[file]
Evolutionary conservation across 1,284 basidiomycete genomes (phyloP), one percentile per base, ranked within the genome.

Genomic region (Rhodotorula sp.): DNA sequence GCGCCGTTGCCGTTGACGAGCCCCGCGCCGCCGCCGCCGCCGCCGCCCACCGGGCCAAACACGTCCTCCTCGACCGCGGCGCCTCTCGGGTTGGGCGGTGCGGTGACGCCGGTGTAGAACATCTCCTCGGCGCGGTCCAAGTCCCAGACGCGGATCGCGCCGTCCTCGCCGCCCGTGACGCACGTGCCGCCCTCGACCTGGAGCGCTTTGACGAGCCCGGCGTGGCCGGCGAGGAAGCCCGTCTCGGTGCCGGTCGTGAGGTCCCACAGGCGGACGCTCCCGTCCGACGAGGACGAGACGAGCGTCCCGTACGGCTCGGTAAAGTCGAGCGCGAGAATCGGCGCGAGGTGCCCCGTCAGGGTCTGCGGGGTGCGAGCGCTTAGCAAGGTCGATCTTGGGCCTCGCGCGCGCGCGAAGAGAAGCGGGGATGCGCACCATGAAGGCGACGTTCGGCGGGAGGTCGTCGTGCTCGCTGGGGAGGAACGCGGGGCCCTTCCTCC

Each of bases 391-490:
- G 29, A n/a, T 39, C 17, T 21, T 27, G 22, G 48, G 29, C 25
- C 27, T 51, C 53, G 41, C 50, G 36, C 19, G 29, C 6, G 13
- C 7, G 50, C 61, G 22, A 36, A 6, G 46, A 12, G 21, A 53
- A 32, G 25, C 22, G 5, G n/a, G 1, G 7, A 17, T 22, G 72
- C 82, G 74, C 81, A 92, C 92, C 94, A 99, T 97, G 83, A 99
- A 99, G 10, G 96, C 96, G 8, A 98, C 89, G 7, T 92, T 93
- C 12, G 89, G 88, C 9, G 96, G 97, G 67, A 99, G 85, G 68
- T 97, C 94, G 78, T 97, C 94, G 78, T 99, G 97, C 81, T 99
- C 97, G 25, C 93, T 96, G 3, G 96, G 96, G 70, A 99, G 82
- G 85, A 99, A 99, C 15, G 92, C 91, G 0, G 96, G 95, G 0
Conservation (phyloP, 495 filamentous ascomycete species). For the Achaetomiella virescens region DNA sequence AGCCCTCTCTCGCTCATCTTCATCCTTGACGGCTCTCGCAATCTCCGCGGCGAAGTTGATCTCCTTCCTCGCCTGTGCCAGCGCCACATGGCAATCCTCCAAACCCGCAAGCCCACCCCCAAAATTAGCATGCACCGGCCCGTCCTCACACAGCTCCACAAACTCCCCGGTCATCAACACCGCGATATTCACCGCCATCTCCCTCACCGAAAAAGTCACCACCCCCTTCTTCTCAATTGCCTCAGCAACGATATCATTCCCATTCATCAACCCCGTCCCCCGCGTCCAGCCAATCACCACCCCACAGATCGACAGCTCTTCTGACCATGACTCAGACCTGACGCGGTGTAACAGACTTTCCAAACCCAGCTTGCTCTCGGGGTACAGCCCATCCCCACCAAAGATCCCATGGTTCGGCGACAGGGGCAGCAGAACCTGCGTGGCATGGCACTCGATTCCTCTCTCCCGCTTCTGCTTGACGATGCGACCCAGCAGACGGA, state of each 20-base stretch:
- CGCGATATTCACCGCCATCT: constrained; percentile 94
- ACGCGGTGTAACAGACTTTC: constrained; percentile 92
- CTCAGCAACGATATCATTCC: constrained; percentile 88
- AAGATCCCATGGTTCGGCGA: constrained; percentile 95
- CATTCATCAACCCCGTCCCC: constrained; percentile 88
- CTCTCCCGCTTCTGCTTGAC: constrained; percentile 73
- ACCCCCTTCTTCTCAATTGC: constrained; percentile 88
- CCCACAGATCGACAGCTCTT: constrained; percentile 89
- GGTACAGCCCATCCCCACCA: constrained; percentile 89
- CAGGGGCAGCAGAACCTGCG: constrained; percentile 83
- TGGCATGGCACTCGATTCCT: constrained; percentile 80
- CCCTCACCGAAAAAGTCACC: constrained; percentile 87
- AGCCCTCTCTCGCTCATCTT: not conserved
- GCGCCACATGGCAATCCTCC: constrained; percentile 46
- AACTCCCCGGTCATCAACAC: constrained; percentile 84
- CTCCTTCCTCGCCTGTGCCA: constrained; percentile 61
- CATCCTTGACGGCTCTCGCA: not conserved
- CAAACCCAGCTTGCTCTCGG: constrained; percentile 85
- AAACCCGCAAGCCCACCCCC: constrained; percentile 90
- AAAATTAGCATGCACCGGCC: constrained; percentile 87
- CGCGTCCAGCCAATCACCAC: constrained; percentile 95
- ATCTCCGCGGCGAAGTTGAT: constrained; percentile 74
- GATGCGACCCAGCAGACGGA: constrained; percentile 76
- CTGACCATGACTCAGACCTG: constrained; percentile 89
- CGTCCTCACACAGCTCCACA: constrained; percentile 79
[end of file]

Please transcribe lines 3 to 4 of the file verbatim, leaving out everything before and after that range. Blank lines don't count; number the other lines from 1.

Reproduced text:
Each of bases 391-490:
- G 29, A n/a, T 39, C 17, T 21, T 27, G 22, G 48, G 29, C 25